Hacham Yochanan HaCohen

A Short Tribute

Hacham Yochanan HaCohen was born to Leah and Hacham Mullah Aaron HaCohen in 1922, in Jerusalem. His parents, born in Bukhara, immigrated to the Land of Israel and settled in Jerusalem on the outskirts of the Bukharim neighborhood (established in 1894), next to the Shoshanim LeDavid Synagogue. He began his Torah studies at the Bnei Zion Talmud Torah, but when his father died in 1932, leaving his mother and her five children penniless, he was forced to move to the Bucharoff Orphanage on Jaffa Road.

Hacham Yochanan HaCohen worked all day in a carpentry, yet he registered for matriculation examinations as an independent student. He studied during the night, completed his schooling and qualified for teacher certification. He taught and was a homeroom teacher in Agudah Israel schools, in the Keshet School in the Musrara neighborhood and in the Bnei Ami School in the Katamon neighborhood. With time, he became a school principal.

In 1959, Hacham Yochanan HaCohen received his rabbinic ordination. He served as a member of the Beit Israel and Bukharim Neighborhood Committee and eventually stood at its helm; he was also a founding member of the Ehad l'Hamesh NGO that supports families with five or more children.

Hacham Yochanan HaCohen published essays and poems under his pen name, H.I. Ben Aaron. In 1964 his book Meitarim MeKinori (Strings from My Violin), a collection of poems dating from pre-state Israel and the War of Independence period, was published. In 1976 his book of poems on heroism and commemoration, 'Alim BaShalechet, was published; Plays and Stories from the History of Our People was published in 1981. In 1985 he wrote a commentary on the Va'Etkhanan Torah Reading Portion as a supplement to a book by Hacham Moshe Baruch, a Bukhari sage. My Neighborhood – Bukharim Streets appeared in 1990, and in 1999 his Jews of Bukhara Diaspora and the Return to Zion was published.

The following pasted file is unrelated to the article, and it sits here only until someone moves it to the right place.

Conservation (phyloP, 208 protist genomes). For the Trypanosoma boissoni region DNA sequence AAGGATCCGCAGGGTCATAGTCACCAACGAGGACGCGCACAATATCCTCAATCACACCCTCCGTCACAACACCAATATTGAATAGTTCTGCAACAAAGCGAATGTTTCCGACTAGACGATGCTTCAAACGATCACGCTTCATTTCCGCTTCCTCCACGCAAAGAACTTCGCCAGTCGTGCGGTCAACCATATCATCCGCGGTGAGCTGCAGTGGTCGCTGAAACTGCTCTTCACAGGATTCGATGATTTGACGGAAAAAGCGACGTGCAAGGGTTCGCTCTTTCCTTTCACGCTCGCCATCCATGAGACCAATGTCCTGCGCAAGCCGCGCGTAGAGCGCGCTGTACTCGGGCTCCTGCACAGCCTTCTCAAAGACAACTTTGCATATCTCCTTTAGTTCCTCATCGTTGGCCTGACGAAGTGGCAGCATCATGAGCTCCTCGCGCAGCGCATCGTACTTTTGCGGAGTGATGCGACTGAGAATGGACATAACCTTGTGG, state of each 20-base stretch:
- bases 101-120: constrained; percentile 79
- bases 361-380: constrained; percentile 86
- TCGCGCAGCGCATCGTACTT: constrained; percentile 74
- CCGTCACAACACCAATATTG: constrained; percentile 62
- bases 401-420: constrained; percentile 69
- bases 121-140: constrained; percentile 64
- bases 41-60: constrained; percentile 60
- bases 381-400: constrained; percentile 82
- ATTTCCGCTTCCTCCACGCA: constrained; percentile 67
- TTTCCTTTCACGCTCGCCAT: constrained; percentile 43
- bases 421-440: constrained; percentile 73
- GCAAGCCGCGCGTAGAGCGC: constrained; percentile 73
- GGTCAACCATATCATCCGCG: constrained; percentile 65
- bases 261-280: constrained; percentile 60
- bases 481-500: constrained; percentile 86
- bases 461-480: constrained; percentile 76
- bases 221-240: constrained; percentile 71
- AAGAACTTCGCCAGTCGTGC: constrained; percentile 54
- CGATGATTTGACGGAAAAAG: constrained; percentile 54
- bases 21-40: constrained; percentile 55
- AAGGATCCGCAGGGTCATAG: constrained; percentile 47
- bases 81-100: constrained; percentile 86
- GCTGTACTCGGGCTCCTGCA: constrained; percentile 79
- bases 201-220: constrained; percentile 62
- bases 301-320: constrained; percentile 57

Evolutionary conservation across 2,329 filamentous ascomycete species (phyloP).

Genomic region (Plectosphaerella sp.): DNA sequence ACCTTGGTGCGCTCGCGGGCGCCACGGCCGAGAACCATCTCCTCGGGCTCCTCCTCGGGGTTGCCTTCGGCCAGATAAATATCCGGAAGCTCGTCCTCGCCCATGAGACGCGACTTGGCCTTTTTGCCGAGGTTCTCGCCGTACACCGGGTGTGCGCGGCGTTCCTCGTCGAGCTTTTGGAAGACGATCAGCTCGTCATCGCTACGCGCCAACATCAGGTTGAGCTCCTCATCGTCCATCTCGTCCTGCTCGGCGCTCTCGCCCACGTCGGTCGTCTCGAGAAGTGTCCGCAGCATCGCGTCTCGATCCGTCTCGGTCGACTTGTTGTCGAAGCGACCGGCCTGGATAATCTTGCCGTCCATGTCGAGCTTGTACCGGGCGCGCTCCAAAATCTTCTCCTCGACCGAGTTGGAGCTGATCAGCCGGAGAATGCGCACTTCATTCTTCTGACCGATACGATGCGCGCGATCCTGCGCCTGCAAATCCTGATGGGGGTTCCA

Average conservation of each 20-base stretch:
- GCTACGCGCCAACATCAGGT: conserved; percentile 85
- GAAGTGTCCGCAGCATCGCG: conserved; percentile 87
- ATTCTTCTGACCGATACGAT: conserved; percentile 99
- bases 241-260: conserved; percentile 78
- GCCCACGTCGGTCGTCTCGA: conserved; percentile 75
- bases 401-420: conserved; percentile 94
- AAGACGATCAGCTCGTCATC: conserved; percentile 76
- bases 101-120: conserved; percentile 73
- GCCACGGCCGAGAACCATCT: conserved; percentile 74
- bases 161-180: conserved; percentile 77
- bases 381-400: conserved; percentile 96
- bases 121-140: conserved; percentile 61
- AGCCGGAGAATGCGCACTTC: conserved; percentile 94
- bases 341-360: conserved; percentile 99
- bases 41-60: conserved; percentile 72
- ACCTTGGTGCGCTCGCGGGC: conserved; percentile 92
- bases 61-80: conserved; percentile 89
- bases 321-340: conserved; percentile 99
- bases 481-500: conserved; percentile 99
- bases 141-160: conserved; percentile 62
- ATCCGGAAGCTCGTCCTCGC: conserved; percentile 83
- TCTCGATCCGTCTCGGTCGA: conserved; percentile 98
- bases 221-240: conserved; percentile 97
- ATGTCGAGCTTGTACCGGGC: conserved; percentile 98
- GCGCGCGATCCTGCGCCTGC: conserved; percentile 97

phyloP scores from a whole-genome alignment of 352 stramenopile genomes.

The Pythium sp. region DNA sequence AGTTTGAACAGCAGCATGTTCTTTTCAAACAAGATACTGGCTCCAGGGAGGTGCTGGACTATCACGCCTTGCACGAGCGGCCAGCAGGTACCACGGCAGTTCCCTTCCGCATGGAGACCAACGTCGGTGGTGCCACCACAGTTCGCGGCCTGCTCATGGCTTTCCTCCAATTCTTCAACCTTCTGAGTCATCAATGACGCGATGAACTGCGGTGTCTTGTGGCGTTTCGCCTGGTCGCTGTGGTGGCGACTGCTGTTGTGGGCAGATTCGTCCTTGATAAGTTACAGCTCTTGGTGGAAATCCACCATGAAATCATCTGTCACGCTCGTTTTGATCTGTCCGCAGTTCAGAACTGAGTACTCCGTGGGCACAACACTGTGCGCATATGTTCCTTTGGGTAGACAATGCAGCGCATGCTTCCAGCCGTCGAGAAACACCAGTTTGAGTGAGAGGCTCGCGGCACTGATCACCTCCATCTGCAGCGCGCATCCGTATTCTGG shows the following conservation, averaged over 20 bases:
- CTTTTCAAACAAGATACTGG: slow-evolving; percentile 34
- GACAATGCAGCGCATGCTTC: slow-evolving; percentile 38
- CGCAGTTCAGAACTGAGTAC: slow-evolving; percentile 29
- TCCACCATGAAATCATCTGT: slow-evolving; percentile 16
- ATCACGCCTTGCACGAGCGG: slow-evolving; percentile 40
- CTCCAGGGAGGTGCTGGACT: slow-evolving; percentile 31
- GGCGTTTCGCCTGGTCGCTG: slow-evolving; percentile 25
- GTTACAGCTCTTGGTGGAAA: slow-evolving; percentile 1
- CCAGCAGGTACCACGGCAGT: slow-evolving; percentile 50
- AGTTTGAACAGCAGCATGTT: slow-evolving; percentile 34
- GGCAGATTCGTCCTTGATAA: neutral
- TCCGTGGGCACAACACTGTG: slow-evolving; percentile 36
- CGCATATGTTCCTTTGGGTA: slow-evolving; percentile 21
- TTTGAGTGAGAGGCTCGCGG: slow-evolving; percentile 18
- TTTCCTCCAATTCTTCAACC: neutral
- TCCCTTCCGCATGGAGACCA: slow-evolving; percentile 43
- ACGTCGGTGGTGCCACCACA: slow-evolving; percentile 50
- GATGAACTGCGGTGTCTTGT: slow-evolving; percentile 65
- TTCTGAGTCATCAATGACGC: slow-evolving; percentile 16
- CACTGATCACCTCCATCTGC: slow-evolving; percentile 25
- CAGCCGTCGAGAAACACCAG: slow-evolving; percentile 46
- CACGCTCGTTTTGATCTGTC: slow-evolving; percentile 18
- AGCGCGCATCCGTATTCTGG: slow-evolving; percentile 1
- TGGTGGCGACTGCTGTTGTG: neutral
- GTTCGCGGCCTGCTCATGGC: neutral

Hacham Yochanan HaCohen passed away on 8 Heshvan, 5763 (2002) and was buried in Jerusalem.

A few quotes from the Rabbi on 'Redemption of Israel' in which he teaches that out of love for the Creator, blessed be He, they built a palace toward the coming of the Messiah King

The Jews of Bukhara held a deep and faithful awareness of Divine providence, true believers. The purpose of their coming to the Land of Israel was to raise the Shechina from the dust, to build the Chosen House, the Temple. They awaited the coming of the Messiah and even built him a palace, named the Mullah Elisha Yehudoff z"l Palace. Most of the neighborhood's builders, before building houses for themselves, first undertook building a House of God, a synagogue where they, their children and their progeny could pray. They gave of their money and gold so that others could come to pray at the synagogue they raised. The tradition continues to this day, in particular the netz (dawn) morning prayer, maintained entirely out of a fierce love for the Creator, like their forefathers' tradition in the cities of Bukhara: A tradition sanctified by generations of time, whereby many of the community's members would pay rabbis and teachers full salaries to teach their children Torah, its commandments, laws and statutes.

The Jews' of Bukhara Diaspora and the Return to Zion, pp. 90-91, Rechovot Publishing, Jerusalem, 1994